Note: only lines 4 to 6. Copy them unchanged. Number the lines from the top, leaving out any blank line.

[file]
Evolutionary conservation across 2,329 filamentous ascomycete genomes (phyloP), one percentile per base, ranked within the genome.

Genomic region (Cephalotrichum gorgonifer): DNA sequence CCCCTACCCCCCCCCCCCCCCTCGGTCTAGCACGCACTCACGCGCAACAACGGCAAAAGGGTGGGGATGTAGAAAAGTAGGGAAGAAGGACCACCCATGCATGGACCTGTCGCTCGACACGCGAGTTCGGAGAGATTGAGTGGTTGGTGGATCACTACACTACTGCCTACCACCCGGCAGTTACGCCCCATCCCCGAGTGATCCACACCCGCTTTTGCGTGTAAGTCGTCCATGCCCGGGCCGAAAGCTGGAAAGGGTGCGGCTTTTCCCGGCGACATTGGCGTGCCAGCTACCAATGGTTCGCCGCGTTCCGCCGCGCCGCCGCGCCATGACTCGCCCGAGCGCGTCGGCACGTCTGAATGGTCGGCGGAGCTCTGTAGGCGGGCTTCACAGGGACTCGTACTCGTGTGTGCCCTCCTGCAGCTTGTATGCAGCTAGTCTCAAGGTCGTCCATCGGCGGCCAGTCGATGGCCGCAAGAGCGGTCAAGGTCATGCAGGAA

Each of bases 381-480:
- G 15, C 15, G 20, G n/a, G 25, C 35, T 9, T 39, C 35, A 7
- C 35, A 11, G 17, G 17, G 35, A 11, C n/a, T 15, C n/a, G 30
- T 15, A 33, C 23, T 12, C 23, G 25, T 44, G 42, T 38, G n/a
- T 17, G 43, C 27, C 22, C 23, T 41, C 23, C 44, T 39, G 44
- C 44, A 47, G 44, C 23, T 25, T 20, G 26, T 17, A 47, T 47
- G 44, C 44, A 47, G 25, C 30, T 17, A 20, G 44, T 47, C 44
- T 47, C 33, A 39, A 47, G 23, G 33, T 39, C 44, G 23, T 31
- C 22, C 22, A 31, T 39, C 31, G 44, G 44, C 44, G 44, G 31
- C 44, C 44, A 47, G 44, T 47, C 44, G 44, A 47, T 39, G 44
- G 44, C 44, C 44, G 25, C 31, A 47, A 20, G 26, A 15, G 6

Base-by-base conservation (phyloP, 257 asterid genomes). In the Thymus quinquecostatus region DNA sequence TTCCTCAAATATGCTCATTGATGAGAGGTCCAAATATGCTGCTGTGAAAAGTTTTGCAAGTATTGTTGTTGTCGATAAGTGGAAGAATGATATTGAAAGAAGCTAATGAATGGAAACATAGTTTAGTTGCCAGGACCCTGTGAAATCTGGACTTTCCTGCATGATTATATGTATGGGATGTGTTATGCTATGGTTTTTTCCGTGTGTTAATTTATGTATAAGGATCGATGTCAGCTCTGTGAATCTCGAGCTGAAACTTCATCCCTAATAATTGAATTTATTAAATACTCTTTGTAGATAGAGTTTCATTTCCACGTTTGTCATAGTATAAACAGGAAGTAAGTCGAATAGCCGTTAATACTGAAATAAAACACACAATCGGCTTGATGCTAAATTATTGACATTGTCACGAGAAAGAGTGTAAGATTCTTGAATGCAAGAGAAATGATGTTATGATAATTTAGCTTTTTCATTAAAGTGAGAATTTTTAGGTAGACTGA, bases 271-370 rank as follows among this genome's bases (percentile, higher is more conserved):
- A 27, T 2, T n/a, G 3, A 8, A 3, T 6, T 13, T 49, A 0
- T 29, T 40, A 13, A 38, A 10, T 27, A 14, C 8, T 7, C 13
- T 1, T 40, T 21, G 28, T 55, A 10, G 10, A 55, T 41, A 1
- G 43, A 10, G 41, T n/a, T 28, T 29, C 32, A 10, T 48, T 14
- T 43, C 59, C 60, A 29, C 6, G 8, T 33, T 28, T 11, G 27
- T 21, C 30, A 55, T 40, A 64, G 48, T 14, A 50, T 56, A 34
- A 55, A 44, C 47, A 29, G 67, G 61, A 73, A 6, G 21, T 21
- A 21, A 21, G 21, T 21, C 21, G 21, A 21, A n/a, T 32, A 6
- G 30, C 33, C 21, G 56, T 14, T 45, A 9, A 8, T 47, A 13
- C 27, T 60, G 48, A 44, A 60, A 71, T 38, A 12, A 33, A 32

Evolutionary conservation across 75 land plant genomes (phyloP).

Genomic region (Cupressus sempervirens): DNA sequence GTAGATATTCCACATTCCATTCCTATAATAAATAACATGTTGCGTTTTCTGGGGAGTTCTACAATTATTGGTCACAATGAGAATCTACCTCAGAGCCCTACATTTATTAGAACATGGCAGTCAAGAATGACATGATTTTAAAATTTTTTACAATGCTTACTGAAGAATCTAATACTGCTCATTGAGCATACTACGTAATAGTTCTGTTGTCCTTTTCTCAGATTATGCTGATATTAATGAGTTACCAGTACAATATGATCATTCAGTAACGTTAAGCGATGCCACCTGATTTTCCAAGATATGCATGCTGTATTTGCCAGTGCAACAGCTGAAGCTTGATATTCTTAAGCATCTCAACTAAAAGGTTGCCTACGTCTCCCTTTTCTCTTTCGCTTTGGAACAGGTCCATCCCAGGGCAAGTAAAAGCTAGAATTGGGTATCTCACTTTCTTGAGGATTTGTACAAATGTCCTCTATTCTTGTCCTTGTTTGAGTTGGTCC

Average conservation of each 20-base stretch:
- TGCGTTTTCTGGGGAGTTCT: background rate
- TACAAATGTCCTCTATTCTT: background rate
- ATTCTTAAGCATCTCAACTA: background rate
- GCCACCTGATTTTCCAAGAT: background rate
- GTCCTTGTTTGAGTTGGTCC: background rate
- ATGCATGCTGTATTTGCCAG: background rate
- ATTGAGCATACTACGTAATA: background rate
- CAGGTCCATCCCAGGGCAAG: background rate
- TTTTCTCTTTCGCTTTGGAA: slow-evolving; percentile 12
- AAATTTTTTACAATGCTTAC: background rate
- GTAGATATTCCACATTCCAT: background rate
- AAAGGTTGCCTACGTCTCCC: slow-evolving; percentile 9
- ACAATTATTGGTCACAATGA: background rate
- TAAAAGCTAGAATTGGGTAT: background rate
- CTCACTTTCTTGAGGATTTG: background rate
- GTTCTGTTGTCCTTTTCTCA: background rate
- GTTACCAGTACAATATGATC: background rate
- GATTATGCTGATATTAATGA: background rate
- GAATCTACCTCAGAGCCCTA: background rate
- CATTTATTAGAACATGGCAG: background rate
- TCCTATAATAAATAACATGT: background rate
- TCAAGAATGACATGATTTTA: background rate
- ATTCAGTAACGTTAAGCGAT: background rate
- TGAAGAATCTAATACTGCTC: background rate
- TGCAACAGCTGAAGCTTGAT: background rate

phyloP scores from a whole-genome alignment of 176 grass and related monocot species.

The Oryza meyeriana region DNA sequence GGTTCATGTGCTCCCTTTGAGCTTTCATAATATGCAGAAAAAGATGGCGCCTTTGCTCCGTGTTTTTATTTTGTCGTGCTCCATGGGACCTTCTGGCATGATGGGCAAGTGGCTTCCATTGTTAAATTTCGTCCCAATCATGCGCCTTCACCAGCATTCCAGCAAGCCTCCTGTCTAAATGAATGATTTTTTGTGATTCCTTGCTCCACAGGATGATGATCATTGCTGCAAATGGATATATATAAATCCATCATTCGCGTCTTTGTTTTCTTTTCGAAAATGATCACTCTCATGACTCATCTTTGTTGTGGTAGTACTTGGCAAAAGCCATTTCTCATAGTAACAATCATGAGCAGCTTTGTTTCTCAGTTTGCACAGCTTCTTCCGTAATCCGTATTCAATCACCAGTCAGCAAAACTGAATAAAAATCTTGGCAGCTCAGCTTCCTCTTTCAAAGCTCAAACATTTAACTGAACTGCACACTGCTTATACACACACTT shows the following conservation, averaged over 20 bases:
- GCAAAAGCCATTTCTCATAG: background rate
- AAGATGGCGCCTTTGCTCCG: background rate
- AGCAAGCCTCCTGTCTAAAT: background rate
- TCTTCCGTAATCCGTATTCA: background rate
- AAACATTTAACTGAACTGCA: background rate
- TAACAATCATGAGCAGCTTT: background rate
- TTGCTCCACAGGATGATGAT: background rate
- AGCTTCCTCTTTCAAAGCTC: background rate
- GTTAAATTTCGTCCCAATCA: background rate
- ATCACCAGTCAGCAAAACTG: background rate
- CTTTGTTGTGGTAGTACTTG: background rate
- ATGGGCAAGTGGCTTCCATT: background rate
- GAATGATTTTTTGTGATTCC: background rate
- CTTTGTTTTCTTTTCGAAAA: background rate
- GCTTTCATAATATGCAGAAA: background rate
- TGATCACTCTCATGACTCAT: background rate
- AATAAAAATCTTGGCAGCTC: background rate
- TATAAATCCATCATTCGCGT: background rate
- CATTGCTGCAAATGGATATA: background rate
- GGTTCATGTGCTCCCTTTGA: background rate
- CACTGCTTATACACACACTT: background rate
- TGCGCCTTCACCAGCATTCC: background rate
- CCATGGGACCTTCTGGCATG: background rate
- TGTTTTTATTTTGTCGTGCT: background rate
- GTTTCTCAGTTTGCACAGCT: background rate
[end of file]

- G 15, C 15, G 20, G n/a, G 25, C 35, T 9, T 39, C 35, A 7
- C 35, A 11, G 17, G 17, G 35, A 11, C n/a, T 15, C n/a, G 30
- T 15, A 33, C 23, T 12, C 23, G 25, T 44, G 42, T 38, G n/a